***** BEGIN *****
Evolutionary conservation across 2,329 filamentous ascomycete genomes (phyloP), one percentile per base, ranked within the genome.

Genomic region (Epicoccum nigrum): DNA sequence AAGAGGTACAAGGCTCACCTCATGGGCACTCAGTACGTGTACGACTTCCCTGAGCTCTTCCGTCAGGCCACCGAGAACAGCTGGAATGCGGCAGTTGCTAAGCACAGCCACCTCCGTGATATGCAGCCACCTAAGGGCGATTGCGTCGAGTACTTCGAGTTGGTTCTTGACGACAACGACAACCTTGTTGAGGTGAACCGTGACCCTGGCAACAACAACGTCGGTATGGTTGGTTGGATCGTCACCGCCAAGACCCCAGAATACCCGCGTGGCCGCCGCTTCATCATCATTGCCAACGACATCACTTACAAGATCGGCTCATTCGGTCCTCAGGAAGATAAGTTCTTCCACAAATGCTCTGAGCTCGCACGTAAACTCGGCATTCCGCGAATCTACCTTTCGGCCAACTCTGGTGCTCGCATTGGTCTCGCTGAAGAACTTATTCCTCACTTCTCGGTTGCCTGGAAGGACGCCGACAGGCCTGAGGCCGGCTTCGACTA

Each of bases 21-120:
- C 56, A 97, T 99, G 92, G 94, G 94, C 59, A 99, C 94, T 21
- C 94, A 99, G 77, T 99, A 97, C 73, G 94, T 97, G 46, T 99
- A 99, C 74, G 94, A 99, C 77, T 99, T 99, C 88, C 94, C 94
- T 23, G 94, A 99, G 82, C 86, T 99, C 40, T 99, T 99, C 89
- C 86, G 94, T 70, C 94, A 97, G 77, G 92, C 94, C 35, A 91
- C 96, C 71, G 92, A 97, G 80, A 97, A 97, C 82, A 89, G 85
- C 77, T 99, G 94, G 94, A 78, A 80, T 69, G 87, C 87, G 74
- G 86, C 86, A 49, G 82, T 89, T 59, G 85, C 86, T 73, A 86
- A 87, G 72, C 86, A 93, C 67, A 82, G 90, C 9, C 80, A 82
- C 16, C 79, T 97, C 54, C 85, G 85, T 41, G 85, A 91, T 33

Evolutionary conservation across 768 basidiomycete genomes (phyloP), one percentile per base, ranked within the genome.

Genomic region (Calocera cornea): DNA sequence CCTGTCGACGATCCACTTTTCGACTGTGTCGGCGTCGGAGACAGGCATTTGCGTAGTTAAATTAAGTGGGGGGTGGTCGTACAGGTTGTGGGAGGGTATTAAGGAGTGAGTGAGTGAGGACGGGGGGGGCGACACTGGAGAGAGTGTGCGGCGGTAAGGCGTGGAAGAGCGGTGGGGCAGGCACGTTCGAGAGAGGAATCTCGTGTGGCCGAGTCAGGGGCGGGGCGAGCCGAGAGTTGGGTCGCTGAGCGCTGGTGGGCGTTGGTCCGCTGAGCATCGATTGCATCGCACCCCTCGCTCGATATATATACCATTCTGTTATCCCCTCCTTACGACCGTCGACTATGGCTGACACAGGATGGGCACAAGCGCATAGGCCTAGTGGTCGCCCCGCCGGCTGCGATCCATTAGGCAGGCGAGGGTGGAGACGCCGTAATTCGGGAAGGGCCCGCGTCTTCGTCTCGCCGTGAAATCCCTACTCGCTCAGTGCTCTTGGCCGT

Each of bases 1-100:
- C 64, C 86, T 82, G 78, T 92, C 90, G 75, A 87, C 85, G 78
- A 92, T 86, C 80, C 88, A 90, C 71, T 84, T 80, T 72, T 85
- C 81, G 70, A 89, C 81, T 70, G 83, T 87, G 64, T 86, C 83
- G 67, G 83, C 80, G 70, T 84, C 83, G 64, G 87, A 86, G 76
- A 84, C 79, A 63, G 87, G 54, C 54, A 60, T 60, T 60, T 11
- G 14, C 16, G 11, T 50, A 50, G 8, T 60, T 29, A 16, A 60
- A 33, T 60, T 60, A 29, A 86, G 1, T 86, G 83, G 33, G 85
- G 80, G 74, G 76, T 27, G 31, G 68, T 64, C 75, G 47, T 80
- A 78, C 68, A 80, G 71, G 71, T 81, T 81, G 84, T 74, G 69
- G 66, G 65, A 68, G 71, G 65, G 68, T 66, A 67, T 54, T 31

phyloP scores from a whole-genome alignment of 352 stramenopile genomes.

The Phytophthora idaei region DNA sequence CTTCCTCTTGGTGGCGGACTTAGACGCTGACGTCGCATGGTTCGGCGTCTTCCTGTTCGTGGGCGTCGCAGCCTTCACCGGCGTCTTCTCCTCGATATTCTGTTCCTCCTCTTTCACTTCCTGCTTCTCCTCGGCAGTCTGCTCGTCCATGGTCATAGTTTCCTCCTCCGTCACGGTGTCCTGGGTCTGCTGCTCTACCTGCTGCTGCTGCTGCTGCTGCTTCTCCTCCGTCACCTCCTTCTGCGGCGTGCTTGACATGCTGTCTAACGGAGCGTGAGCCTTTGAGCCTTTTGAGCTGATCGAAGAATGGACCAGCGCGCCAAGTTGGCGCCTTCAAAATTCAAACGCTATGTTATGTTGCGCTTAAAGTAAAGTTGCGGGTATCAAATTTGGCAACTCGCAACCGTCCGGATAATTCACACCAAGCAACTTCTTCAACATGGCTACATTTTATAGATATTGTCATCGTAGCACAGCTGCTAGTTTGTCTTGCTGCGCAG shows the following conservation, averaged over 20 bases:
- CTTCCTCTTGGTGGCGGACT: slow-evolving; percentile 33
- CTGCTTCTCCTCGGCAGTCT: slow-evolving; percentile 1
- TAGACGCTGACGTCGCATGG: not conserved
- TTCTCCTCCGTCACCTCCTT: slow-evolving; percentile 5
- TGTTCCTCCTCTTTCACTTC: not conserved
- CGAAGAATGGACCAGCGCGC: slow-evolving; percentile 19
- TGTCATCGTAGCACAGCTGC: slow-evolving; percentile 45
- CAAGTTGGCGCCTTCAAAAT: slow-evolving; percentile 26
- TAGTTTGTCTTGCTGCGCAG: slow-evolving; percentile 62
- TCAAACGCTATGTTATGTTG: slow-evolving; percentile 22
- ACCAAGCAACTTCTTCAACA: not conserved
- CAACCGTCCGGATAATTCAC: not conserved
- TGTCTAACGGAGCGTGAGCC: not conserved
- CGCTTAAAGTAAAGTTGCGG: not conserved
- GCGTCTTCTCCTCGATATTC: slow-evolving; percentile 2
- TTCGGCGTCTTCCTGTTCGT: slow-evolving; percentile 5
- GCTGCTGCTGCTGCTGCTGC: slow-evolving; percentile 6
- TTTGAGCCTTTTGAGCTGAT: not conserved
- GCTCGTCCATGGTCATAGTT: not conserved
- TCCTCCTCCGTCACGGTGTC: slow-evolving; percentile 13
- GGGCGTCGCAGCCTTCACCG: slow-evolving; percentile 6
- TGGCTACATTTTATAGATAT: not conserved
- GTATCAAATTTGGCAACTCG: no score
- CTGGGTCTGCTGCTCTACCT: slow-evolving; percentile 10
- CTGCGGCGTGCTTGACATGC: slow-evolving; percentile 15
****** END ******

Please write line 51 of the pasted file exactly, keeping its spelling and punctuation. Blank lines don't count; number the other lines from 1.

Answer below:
- GTATCAAATTTGGCAACTCG: no score